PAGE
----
Saturday, June 18, 2011

Cutting University Spending, Capping Malpractice Awards

And other News From Knoxville

The Dismal Political Economist is in Knoxville, Tennessee for various business reasons and took time out to examine a few local issues.

The State of Tennessee has cut over $60 million in funding for the flagship university of the State, the University of Tennessee.  As a result there have been sharp tuition and fee increases every year, and the University wants a 12% increase this year.  Two things occur to us.

  1. Cutting government spending does not always mean cutting government spending.  In this case it just results from a shift from one group of taxpayers to another.
    2.  How exactly does cutting $60 million from university funding boost the economic prospects of a    state, region or nation?

Tennessee is enacting a law that limits damages in lawsuits.  As The Dismal Political Economist has already discussed, malpractice awards have been shown to have very little impact on the rise of health care costs.  Capping them does appeal to the instinct of politicians needing to show that they are doing something about a problem without actually doing something about a problem.  The Dismal Political Economist wonders what they will think of next to do after they learn that lawyers, lawsuits and malpractice awards are not causing health care costs to increase.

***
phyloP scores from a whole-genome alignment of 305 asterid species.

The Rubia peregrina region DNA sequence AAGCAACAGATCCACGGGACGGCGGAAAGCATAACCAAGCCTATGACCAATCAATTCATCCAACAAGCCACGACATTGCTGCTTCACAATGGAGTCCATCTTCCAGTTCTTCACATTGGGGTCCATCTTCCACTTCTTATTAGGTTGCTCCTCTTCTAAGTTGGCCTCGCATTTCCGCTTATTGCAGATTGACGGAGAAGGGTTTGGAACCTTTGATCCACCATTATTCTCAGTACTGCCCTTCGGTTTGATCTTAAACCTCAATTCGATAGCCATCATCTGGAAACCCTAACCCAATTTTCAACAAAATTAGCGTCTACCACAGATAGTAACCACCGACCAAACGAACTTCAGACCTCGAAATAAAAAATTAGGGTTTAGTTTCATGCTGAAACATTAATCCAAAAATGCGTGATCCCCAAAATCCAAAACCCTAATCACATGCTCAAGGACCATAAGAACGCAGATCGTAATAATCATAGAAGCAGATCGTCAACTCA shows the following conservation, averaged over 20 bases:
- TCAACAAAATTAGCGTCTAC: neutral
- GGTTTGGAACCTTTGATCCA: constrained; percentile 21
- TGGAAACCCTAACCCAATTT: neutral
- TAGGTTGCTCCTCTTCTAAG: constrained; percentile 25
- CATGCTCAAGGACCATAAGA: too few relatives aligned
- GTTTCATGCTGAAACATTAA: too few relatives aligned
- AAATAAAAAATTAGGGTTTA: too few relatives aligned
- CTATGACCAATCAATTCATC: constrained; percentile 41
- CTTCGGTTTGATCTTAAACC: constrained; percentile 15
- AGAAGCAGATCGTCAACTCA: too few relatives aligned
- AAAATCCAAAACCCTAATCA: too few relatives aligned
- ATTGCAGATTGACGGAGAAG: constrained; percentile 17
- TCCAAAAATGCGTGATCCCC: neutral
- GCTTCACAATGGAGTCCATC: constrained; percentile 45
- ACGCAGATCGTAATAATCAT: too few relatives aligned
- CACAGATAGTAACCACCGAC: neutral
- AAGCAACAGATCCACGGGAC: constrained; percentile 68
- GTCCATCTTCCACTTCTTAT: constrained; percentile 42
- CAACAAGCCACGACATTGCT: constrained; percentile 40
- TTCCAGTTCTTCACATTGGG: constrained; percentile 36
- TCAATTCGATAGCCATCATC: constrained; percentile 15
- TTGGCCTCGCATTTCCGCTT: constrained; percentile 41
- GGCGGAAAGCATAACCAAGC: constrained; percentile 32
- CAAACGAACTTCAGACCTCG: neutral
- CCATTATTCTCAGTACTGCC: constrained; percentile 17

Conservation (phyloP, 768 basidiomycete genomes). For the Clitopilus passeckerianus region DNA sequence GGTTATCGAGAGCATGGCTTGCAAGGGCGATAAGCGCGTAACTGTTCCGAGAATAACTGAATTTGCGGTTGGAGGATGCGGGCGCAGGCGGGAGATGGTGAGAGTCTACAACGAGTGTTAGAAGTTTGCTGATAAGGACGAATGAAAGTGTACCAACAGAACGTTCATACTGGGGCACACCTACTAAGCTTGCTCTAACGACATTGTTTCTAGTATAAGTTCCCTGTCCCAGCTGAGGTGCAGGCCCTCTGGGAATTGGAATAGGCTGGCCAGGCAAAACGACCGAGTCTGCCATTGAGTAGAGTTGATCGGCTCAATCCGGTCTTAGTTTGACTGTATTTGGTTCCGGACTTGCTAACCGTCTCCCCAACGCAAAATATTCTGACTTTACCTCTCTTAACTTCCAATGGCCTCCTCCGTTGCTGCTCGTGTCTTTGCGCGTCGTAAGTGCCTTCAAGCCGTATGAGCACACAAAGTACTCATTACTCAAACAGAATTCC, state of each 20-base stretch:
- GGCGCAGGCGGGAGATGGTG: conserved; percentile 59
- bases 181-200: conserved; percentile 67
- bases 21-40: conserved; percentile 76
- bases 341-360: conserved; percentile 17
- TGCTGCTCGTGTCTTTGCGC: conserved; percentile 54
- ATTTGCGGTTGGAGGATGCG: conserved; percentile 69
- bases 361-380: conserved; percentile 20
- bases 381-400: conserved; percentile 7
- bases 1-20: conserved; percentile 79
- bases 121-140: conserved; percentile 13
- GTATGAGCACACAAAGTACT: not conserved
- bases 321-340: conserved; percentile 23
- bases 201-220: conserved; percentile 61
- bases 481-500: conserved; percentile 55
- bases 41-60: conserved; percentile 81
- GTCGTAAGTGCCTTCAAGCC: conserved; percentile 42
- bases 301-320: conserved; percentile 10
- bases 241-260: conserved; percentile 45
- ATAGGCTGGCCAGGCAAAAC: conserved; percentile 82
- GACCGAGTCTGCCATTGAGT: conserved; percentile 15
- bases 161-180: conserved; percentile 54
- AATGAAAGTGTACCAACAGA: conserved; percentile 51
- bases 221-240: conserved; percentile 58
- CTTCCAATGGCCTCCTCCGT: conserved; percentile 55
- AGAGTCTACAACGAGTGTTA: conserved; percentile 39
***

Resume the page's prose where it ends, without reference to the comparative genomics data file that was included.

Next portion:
The State of Tennessee wants to oust some local Utility District Commissioners for malfeasance.  Nothing new here.  This is a story that is becoming all too typical in the U. S. these days, government officials using their position to finance unneeded trips, pay expenses for high cost social functions, and in this case punishing whistle blowers.  Nothing unusual at all in this story, except for the problem that nothing in the story is unusual, it’s very common.

The Dismal Political Economist knows that flat out theft of public money has always been present.  He wonders though when the change was made that said it was ok for government officials particularly at the local level to start using their positions to enrich their lifestyle.  He is old enough to remember when individuals serving on public boards meant serving the public, not the individuals themselves.

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